Dr. Ehrenfeld touted how the AMA innovation company Health2047 and the Physician Innovation Network (PIN), an AMA platform built to bring better health care solutions to market, work to ensure that new digital health products are an asset to physician practices and not a burden.

“We continue to see opportunities where, if technology companies worked with a physician who really understood how the workflow goes and how we can integrate these tools, things could be better,” he said.

“A really important point that is sometimes glossed over is that, while burnout manifests in the individual, it originates in the system,” Dr. Ehrenfeld said. “Burnout is not the result of a deficiency of resiliency amongst physicians, it’s due to the systems that we are working in.”

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Kaiser Permanente’s AI approach puts patients and doctors first

Drs. Ehrenfeld and Parodi discussed how burnout has exacerbated physician and staff shortages and must be addressed immediately.

“This isn’t a theoretical crisis a decade from now,” Dr. Ehrenfeld said. “It’s a serious problem that we have to address today because it takes ten years to train and educate a physician, so the work to ensure patients don’t experience a severe physician shortage in the next decade, has to start today.”

Stephen Parodi, MD
Stephen Parodi, MD

They also noted that strategies to increase diversity must be included in efforts to build a larger physician workforce.

“We know that diversity in the physician workforce leads to better patient outcomes,” Dr. Ehrenfeld said. “There is very clear, very convincing data that, when we have diverse communities served by a diverse physician workforce, patients do better.”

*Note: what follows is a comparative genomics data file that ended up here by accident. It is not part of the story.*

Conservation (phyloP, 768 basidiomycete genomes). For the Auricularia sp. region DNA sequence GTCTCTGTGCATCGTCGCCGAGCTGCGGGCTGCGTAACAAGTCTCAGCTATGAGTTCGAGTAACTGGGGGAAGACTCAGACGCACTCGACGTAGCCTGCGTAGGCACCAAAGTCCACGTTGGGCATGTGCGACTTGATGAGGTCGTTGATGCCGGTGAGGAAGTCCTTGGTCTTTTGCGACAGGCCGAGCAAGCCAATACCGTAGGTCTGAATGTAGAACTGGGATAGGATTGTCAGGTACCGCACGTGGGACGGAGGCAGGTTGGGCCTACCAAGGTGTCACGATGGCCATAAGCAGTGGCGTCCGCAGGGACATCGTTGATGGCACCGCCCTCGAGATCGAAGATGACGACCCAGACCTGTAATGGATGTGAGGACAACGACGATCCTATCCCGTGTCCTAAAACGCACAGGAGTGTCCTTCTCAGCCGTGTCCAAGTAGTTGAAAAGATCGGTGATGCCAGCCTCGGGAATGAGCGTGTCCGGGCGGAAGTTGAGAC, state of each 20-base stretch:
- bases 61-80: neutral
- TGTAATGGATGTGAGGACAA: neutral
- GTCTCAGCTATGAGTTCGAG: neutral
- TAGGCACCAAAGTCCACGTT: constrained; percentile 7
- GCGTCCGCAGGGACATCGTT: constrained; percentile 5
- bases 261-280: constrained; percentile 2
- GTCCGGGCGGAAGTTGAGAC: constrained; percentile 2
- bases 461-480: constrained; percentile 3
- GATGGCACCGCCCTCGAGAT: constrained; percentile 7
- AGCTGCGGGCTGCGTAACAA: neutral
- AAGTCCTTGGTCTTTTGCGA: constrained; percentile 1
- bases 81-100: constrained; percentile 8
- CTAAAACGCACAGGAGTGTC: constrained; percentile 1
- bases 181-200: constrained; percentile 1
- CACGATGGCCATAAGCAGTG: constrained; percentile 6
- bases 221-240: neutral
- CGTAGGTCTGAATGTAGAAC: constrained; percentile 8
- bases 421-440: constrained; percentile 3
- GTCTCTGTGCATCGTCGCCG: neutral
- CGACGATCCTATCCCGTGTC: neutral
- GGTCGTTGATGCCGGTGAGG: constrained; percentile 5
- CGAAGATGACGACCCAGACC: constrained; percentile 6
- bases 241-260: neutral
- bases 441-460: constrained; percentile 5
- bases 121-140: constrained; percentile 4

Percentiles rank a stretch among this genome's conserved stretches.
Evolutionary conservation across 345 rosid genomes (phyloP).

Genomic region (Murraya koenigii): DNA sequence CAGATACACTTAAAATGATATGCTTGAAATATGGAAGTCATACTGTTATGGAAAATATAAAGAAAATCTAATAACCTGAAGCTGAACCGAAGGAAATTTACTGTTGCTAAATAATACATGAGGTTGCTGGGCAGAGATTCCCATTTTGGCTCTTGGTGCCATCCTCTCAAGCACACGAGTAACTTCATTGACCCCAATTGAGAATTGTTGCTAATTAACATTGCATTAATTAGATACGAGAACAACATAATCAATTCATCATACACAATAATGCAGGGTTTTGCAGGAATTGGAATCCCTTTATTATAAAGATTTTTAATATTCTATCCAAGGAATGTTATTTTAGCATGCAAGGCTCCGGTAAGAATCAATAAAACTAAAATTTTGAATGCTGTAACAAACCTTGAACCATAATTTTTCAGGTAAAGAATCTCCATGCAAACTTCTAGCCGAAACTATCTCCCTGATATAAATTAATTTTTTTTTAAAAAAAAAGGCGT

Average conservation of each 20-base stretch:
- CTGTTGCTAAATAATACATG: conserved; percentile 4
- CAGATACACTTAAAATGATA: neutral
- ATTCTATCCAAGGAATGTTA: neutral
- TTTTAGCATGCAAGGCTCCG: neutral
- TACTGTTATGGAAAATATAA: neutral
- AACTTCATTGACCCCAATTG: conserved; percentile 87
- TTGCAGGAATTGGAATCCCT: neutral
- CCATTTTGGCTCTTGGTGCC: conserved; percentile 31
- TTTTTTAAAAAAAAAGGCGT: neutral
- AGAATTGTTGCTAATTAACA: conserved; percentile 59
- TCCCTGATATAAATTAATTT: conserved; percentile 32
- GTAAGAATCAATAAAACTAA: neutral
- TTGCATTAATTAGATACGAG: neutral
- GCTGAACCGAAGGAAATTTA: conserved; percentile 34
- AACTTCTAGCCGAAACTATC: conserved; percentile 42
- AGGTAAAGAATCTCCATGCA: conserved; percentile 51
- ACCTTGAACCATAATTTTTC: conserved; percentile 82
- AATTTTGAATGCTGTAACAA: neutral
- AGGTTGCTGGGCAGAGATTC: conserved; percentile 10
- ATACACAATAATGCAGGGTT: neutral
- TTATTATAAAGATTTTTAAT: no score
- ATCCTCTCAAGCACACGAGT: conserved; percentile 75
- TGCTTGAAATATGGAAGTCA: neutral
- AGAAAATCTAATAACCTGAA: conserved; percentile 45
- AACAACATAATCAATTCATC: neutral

Building a diverse workforce is part of The Permanente Medical Group’s work to address health inequities by providing culturally responsive, equitable care for all its members.

“From my perspective, physicians knowing their communities, being in their communities, representing their communities is critically important,” said Dr. Parodi, who is also vice chair of the  AMA Integrated Physician Practice Section's governing council.

We need your help

Become a member and help the AMA tackle the key causes of burnout to provide relief for physicians.

Another driver of burnout has been the deliberate spread of medical misinformation which has caused some patients to question their physicians’ advice on vaccines and other treatments.

“It isn’t just ‘Dr. Google’ that we’re struggling with,” Dr. Parodi said.

Dr. Ehrenfeld agreed, and recalled an incident where a patient told him he didn’t want a blood transfusion during surgery because he didn’t want the blood of someone who had received a COVID-19 vaccination.

“The answer shocked me,” he said. “That is a decision that is informed by misinformation that potentially is putting that patient’s life at risk.”

Physicians have to counter misinformation with credible messages and to increase the volume on those messages.

“Turn it up to 11,” Dr. Ehrenfeld said, referencing the cult-classic movie comedy “This Is Spinal Tap.”